I had a week off from school and we decided to explore outside of Bordeaux for a few days. So we went south to the ‘Pays basque français‘…or ‘French Basque Country‘ in the very southwest corner of France on the border with Spain. The land of the Basque people covers territory in both southern France and northern Spain, and a few years ago we visited the Spanish side around the cities of San Sebastian and Bilbao and really enjoyed it. Now we wanted to experience the French side along with the wines from the Irouléguy wine appellation. So we packed some bags, took the tram to the train station, and away we went. We traveled by TGV south from Bordeaux to the Basque city of Bayonne and then transferred to a small local train/bus combination up to the town of Saint-Jean-Pied-de-Port, where we booked a B&B (chambre d’hote in French) for three nights.
The train arrived into Bayonne around noon and we had three hours before the next train left for Saint Jean. So we walked from the station into the old town and found a nice little riverside café for some lunch. It was Sunday, with everything but restaurants firmly shut, and the French penchant for lingering in outdoor cafés on a sunny afternoon was on full display …ourselves included. Bayonne is locatedriver a few kilometers inland from the Atlantic Ocean and has a very old-world and Basque feel. After a fine lunch and a couple glasses of local rosé wine, we wandered around the old town, took an espresso, and made it back to the train station. A very civilized layover indeed!
Saint-Jean-Pied-de-Port is a small mountain town, which is very famous as a starting point for pilgrims on the Camino de Santiago. It’s a charming and relaxed little town …although the restaurant scene was pretty limited on account of it being both off-season and a Sunday night. It was Lynn’s birthday weekend and we had hopes for a nicer dinner, but it was also kind of fun having a simple meal in a bar watching the rugby world cup finals with the locals.
Our host Jean-François was absolutely delightful (along with his cat and dog). The next day we went to the farmers market for a few things and he then offered to take us hiking up off a stretch of the Camino called the ‘Napolean Route’ through the mountains between Saint-Jean-Pied-de-Port and Roncevaux Spain. And wow, it was spectacular! He drove us to the base of a small mountain on the border with Spain where we hiked without trails through pastures of grazing horses, amazing limestone rock formations, and unbelievable wind up to the ruins of a roman watch tower. It’s impossible to describe except with pictures …which are still inadequate.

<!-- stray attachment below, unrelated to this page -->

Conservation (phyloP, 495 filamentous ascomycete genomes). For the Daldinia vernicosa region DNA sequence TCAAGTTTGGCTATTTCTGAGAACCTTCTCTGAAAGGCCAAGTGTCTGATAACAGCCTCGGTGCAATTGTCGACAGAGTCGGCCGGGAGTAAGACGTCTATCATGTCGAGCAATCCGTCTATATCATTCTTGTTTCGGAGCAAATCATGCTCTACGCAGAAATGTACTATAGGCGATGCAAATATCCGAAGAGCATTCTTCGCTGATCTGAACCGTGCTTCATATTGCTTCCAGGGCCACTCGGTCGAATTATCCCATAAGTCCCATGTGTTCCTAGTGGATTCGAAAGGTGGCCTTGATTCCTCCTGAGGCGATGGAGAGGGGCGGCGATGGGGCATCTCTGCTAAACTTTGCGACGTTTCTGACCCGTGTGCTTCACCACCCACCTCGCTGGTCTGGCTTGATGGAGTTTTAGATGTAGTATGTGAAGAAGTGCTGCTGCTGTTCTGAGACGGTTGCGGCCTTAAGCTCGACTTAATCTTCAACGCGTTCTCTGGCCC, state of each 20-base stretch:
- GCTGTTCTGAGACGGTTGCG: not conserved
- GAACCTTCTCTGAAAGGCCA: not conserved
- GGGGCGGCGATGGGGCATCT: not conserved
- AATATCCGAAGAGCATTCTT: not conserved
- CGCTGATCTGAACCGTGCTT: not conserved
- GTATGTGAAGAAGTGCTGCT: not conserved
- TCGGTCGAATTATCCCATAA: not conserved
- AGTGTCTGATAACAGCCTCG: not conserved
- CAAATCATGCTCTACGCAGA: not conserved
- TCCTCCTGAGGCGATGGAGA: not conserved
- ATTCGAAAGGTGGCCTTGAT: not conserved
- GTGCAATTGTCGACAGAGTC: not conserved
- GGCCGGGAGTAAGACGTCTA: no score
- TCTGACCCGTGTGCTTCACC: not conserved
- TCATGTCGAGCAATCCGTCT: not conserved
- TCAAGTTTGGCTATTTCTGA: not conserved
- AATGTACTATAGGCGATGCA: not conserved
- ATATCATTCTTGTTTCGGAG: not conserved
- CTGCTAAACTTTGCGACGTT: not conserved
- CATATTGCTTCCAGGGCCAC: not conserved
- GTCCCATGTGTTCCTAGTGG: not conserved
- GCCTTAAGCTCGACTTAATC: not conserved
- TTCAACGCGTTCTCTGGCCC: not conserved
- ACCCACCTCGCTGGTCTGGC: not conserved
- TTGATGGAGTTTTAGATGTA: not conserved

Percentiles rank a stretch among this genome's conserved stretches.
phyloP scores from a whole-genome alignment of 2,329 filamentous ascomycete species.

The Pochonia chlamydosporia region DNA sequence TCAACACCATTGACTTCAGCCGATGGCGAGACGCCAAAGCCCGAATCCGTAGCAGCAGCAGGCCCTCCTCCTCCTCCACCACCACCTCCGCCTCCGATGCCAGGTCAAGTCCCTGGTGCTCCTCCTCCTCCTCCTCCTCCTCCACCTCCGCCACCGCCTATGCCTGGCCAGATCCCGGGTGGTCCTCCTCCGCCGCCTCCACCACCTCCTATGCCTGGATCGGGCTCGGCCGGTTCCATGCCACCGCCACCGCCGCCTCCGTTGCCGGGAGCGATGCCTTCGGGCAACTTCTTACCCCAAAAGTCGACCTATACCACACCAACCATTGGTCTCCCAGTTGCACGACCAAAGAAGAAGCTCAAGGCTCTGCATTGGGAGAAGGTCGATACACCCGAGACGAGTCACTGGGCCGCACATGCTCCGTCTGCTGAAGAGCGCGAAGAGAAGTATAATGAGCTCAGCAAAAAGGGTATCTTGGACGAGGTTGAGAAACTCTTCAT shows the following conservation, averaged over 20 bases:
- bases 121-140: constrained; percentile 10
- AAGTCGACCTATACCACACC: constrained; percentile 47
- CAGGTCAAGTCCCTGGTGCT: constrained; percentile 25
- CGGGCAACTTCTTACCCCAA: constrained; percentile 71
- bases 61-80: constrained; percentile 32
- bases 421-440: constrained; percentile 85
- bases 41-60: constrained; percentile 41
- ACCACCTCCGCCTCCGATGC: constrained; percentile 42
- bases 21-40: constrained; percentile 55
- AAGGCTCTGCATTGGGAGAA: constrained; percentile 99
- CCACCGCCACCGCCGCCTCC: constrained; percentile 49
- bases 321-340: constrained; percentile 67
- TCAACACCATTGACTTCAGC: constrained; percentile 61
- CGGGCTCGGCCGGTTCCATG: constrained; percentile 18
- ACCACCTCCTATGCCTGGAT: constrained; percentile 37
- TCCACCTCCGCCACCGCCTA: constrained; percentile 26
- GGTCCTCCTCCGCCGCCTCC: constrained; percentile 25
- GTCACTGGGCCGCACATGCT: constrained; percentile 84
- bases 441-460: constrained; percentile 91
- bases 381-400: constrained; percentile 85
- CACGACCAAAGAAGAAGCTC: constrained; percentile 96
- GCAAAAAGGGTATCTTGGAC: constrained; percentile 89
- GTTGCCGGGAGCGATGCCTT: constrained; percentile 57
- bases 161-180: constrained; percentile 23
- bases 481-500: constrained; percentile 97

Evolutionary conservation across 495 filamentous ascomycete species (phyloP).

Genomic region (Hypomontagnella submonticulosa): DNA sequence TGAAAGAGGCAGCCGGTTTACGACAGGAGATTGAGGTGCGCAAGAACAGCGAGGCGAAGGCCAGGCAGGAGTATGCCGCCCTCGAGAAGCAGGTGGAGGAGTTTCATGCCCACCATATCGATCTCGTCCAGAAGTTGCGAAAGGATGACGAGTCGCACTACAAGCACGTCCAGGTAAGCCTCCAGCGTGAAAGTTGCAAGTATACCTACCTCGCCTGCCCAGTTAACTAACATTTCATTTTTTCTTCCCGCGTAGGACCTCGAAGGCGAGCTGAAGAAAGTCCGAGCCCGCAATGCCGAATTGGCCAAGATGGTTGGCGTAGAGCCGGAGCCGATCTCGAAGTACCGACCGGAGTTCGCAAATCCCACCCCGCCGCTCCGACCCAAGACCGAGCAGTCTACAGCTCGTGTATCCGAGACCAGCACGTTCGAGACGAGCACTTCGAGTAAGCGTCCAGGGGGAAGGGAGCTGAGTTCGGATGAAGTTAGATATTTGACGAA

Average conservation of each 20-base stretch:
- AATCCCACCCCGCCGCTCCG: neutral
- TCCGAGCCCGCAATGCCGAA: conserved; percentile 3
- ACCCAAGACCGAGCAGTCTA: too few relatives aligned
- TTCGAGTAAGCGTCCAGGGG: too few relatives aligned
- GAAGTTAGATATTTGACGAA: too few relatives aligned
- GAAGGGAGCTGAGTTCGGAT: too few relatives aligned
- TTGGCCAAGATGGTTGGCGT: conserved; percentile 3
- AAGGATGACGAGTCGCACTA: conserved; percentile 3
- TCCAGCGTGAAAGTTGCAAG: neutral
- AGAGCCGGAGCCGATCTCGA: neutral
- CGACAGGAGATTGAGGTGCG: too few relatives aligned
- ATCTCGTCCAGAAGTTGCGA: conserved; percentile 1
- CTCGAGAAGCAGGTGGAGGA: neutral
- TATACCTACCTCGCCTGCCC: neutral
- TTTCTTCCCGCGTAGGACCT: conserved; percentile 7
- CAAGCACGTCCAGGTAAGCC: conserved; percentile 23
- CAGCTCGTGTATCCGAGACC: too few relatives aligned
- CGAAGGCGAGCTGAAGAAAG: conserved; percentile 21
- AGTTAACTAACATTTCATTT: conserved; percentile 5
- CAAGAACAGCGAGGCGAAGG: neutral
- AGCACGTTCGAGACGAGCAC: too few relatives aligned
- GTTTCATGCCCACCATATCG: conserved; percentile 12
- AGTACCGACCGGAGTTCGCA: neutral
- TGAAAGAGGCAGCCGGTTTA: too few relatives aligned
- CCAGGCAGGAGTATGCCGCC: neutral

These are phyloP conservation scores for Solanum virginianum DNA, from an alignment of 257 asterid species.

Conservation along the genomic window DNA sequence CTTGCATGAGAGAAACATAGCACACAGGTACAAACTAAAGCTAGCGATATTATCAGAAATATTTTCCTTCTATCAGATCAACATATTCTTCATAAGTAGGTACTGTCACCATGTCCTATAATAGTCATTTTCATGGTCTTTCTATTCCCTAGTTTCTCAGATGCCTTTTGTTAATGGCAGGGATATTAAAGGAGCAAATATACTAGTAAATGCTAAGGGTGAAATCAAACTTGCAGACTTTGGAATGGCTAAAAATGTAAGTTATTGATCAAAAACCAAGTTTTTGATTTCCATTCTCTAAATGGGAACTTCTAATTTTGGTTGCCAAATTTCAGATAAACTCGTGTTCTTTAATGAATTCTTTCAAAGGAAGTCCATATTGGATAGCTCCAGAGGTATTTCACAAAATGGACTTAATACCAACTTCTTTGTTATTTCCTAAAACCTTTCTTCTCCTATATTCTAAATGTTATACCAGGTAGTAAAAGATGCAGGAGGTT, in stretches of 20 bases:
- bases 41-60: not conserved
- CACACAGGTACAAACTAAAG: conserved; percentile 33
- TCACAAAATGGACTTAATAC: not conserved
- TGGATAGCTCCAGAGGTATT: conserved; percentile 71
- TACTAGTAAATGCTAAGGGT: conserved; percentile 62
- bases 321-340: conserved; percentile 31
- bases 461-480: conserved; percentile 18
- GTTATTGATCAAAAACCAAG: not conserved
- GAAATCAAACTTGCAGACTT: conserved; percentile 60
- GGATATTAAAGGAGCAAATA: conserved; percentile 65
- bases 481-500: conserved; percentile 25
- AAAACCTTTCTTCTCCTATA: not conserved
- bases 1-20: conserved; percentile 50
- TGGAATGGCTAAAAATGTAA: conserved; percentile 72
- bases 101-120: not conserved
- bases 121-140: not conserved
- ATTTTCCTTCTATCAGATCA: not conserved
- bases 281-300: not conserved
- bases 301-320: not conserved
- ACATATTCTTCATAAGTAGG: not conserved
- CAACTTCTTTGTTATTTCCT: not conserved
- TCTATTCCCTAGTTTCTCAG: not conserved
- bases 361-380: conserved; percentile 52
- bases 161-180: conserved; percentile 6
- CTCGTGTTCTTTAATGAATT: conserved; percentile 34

On the drive we also stopped at a famous statue of the Virgin Mary along the Camino, saw some Neanderthal burial circles, and encountered a huge heard of sheep being shepherded down from the mountains for the winter. We also had fun with Jean-François switching over to Spanish every time we crossed the open border with Spain, which happened several times during the day. Un buen día!
The next day we relaxed a bit in the morning and then visited Maison Arretxea, an excellent winery in the in the Irouléguy wine appellation. It’s one of the smallest appellations in France with about 500 acres of vines total between all producers (less than some individual estates in Bordeaux). The vines in this area were pretty much wiped out by phylloxera in the early 1900’s and the wine industry didn’t really start rebuilding itself again until the 1980’s. The owners Michel and Thérèse have been growing and making wine here for about 25 years and are completely biodynamic (…more on that in the future). One unique thing about their vineyards were the wide range of soil types on each, and how the vines in different soils made for very different wines. We tasted three different white wines each from grapes grown exclusively on either a schiste-based, ophite (serpentine)-based, or shale-based soil. We then tasted a blend using grapes sourced from all three soils. Each was very different, and all were excellent. It was a great lesson on the influence of terroir (the soil aspect in this case) in a wine made using the same grapes from the same vineyard. Another interesting thing were the grapes themselves; a blend of gros- and petit-manseng. These are varieties really only grown in the southwest of France, and were not something we”ve tried before. Interesting all the way around! They also did an interesting red wine from tannat and cabernet france and a rosé from the same. These wines can be hard to find even within France, so we bought a few bottles to enjoy at home and to share with my classmates.
On Wednesday morning we bade a somewhat bittersweet farewell to Jean-François. We had developed one of those quick, but strong bonds you sometimes make when traveling. It was a trip we will always remember.